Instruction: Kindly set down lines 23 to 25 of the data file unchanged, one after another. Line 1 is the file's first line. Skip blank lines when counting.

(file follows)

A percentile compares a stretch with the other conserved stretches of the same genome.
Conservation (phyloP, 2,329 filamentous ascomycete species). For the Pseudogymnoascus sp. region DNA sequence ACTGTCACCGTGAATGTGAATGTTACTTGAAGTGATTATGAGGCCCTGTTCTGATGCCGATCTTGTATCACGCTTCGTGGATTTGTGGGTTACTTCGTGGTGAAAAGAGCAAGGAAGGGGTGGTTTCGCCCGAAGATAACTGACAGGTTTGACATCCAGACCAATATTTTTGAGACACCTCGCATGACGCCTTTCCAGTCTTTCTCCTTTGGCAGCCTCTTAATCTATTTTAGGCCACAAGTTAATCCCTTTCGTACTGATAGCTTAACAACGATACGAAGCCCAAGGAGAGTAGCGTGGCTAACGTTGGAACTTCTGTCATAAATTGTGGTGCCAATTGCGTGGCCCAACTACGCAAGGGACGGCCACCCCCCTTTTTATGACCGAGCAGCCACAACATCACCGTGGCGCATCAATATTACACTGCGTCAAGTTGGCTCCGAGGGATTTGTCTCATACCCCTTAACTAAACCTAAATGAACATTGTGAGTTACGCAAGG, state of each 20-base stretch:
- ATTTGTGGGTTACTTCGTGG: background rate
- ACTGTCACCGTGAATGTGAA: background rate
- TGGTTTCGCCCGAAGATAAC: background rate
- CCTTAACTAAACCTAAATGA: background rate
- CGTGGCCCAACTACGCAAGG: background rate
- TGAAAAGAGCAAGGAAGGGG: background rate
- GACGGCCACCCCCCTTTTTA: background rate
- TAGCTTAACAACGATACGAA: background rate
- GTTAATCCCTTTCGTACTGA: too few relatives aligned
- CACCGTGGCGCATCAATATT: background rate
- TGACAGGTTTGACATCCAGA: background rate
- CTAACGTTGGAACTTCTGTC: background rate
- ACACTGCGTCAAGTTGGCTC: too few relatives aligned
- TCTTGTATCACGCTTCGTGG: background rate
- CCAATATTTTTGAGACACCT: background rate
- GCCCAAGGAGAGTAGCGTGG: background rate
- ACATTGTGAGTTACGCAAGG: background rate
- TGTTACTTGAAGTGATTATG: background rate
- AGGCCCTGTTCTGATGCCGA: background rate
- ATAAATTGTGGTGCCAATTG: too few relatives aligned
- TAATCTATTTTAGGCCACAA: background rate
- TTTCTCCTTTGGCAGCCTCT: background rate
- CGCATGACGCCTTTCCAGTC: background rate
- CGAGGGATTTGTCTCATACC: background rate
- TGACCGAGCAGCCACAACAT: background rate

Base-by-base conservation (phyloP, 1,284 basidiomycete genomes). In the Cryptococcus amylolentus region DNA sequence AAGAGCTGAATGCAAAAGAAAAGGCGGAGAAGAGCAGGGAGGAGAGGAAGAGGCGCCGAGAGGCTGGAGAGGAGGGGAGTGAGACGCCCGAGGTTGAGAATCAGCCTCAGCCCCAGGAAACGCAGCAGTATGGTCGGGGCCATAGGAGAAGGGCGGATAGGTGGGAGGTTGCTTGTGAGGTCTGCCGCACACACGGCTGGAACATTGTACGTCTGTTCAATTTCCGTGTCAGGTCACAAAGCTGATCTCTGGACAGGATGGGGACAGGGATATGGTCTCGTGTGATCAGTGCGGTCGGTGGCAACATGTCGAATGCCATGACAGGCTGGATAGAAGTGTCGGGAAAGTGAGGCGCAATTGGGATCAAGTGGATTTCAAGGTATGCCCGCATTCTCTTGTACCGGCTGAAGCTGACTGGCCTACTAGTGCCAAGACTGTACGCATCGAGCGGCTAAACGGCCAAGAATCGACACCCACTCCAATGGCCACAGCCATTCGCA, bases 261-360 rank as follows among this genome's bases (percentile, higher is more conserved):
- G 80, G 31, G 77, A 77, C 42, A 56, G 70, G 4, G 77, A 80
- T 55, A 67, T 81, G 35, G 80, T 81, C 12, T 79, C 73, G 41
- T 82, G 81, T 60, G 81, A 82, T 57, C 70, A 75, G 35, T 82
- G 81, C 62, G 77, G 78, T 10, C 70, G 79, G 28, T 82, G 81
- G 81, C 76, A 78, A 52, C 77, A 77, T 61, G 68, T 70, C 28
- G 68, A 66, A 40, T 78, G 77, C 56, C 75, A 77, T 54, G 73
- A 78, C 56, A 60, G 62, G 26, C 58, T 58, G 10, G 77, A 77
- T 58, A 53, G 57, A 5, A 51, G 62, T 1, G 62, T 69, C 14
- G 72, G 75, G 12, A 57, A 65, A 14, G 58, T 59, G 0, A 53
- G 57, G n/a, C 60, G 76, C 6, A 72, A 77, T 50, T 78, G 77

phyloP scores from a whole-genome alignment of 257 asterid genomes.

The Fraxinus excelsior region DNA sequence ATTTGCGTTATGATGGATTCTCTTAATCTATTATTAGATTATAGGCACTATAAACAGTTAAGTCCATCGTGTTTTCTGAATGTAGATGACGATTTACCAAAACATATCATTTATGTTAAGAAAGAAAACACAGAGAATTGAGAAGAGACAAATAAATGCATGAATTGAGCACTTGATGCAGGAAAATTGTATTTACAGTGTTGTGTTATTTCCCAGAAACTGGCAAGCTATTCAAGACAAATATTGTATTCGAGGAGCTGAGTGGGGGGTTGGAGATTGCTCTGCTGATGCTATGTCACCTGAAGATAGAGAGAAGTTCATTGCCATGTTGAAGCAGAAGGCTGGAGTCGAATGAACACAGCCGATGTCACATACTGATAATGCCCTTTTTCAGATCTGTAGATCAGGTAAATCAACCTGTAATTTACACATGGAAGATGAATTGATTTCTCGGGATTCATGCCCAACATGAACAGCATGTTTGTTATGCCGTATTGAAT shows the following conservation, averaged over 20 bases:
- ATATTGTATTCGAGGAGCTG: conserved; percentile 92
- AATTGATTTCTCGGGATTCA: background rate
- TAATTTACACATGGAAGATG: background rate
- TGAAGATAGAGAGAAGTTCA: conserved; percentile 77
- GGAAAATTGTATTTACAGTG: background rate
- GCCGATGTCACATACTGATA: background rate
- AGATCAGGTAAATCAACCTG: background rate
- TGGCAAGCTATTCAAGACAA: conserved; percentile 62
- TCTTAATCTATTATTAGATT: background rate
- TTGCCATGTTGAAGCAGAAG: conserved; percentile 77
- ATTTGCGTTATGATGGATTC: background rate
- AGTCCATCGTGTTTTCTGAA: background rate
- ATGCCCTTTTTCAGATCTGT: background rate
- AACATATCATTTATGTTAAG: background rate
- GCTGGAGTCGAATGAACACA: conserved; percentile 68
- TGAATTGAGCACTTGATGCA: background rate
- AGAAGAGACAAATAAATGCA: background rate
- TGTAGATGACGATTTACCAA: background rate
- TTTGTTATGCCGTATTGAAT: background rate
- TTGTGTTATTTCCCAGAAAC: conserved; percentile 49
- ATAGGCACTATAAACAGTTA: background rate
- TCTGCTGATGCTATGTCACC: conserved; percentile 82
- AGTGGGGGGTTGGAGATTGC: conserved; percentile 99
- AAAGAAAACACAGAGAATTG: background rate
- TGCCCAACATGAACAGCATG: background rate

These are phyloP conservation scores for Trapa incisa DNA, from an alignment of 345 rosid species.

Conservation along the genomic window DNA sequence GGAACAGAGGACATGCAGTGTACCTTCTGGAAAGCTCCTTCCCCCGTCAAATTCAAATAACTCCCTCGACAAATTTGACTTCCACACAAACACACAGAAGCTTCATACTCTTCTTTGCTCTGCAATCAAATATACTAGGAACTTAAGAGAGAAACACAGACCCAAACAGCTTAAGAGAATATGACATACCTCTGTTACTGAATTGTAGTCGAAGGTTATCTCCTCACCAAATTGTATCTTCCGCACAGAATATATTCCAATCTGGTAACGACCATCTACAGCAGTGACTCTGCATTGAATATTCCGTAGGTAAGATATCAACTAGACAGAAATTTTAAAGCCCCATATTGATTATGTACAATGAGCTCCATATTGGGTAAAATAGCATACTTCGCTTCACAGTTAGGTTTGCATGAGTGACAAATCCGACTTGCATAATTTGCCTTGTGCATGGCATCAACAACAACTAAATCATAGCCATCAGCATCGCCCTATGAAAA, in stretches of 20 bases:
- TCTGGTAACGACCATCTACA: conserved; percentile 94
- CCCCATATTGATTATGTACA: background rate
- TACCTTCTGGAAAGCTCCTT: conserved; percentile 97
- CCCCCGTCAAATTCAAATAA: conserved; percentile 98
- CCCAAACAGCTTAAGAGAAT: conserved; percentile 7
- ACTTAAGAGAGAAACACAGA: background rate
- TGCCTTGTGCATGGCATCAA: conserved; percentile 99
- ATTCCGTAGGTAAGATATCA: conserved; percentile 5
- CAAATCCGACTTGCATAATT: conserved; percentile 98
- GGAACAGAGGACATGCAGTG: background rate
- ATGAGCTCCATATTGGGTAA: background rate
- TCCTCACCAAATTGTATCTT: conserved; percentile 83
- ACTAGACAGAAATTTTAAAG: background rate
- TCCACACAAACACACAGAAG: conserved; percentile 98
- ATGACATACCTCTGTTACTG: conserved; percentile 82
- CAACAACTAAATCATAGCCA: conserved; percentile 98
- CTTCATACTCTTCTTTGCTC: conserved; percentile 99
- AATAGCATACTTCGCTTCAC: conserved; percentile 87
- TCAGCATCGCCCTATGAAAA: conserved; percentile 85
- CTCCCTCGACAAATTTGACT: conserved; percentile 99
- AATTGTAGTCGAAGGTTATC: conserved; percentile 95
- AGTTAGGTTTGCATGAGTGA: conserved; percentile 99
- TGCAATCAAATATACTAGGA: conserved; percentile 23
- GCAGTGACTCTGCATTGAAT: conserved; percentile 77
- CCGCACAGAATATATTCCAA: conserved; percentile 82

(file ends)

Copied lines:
- TAATCTATTTTAGGCCACAA: background rate
- TTTCTCCTTTGGCAGCCTCT: background rate
- CGCATGACGCCTTTCCAGTC: background rate